June 19, 2017 | BITE: My Journal

Where I’m Eating Now.

I said I’d be back again just for Bevy’s crusty, paprika-dusted, thick steak fries with garlic aioli.

          The past few weeks have been a time of delicious discovery. I’ve found so many new places I want to return to even after writing about them, when normally I would be off in my obsessive quest for the next new best.  In between, as always, are disappointments. Long-awaited launches are occasionally less fulfilling than expected. Expose them?  I’m not likely to blow strivers out of the water in their first few weeks. I’ll give them time and wait for some good word.

 

 

Those of us who loved the Four Seasons will be cheered by how beautifully it has been preserved and restored. 

 

          I love the Southern cooking at 33 Greenwich and would return for more of Alex Stupak’s excellent inventions at Empellón Madison. But I haven’t been back to either yet. And twitter followers know I do go again and again to Red Farm uptown and L’Amico. Here’s what’s new, where I’m sending friends, where I’m going right now, not for research anymore, just for good eating and in one case, being witness to the scene.

 

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Feeling My Oats at Avena

 

 

Avena chef-owner Roberto Deisco has a gifted way with these gargantuan langoustines.

 

          True, I haven't been back to Avena since I raised the flag there just a week ago, but I’m eager to return anytime friends long for elegant Italianate food in midtown. Avena’s sending an offering soup in a big bowl as an amuse wins me at once. Definitely an advance over the usual little, overworked tidbit.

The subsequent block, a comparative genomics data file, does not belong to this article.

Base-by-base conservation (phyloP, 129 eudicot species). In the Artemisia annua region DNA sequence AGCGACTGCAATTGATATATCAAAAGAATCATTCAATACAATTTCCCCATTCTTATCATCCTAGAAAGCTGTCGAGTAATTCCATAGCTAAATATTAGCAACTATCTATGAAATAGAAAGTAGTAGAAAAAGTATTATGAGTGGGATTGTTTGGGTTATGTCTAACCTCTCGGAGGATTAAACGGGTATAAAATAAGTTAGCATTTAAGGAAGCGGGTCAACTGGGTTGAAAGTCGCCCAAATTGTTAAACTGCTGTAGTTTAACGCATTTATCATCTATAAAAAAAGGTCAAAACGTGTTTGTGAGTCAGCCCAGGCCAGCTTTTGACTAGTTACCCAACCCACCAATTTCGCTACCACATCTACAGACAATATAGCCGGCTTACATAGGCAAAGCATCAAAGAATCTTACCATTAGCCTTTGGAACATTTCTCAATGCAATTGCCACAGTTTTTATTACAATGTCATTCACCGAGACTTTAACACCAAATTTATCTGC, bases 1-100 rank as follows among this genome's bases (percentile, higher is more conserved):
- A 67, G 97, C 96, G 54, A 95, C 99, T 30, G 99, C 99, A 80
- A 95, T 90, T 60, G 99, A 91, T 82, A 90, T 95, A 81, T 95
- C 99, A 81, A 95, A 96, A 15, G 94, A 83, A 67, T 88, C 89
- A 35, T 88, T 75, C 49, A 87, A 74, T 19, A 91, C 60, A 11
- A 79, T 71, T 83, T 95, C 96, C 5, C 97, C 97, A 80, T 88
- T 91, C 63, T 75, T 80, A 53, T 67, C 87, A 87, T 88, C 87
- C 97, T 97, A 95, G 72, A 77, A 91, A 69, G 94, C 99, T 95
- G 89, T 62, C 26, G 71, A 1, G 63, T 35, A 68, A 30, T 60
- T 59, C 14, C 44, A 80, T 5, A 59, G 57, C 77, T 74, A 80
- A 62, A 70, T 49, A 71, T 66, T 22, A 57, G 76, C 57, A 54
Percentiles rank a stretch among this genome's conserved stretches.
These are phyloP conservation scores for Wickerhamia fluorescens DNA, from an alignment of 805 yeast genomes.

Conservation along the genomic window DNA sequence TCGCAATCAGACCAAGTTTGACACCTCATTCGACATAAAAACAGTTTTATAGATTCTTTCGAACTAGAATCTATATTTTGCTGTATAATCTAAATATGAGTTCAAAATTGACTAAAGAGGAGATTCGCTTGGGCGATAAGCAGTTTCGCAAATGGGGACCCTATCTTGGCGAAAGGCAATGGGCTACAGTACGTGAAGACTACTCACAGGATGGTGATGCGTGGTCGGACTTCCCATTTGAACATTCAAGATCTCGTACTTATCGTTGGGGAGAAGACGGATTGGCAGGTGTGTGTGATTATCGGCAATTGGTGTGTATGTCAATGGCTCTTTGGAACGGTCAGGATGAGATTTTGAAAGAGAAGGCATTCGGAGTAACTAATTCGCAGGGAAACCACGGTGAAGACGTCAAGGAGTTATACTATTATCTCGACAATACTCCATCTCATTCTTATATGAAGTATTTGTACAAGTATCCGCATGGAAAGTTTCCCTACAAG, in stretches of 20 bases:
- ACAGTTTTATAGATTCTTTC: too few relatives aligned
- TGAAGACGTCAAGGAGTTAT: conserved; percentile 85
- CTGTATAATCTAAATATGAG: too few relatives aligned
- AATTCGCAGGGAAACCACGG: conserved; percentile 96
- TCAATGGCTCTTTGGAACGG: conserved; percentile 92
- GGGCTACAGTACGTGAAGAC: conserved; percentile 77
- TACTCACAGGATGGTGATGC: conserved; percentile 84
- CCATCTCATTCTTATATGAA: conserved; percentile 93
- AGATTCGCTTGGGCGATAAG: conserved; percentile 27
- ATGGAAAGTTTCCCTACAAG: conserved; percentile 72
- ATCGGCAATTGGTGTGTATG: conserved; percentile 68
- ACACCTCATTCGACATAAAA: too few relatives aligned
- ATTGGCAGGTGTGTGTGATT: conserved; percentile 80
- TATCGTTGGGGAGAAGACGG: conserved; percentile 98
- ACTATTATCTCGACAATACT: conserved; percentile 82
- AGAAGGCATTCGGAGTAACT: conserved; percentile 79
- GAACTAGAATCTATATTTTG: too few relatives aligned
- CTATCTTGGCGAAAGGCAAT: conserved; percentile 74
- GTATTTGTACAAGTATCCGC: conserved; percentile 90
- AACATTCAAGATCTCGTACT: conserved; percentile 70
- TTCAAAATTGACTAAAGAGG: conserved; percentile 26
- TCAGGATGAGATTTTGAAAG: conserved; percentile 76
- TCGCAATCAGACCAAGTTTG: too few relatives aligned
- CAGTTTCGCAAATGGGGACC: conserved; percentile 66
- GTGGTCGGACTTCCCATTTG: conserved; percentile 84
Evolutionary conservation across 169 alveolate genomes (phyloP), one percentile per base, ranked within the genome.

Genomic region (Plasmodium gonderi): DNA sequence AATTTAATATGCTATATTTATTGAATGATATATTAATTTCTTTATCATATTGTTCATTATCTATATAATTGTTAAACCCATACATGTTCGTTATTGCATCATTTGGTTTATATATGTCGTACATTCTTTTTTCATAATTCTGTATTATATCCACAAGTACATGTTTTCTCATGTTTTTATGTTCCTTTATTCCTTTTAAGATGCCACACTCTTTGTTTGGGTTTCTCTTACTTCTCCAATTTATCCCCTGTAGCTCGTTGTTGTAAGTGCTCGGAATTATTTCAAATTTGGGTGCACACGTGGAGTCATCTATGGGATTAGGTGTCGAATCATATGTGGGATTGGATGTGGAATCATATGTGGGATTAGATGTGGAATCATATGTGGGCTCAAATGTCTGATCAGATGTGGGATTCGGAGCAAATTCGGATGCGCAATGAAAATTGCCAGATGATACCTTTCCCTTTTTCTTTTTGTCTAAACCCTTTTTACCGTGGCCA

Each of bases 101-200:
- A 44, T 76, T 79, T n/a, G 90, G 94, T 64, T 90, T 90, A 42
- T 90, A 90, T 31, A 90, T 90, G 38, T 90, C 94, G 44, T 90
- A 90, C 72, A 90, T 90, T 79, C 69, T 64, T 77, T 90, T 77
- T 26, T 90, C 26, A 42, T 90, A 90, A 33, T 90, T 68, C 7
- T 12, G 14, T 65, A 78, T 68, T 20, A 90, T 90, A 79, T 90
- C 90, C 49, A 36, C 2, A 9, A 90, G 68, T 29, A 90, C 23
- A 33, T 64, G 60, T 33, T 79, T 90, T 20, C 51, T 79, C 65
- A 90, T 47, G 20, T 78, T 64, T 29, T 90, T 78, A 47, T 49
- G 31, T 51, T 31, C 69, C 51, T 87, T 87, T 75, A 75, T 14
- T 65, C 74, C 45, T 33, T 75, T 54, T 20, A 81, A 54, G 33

It’s not the classic vitello tonnato you may be expecting. It’s meatier and very good.

 

          There can be a longish wait between courses while you eat more of the house-baked breads than you meant to. Veteran chef Roberto Deiaco may need an extra hand in the kitchen. Even the cocktails are slow to appear. But then the generous platter of vitello tonnato with big Pantelleria capers or the crudo di mare trio arrives. Contemplate the big eye tuna with citrus chunks, a branzino tartare, and a Brodingnagian langoustine topped with minced green apple. A wave of deliciousness chases the why-are-we-waiting blues.

 

 

Avena’s ricotta and quail-egg-stuffed ravioli may be one of the richest little pasta-packages you’ve ever had.

 

          An order of ricotta and quail-egg-stuffed ravioli is almost too rich for just one human, even a carefree gourmand. Share it and divide a portion of lobster fettuccine too. Finish with the lobster caprese or suckling pig, and whatever the dessert special might be. Cherries from the market with pistachio gelato are a hit with our spoiled crew. 141 East 57th Street between Lexington and Third Avenues. 212 752 5323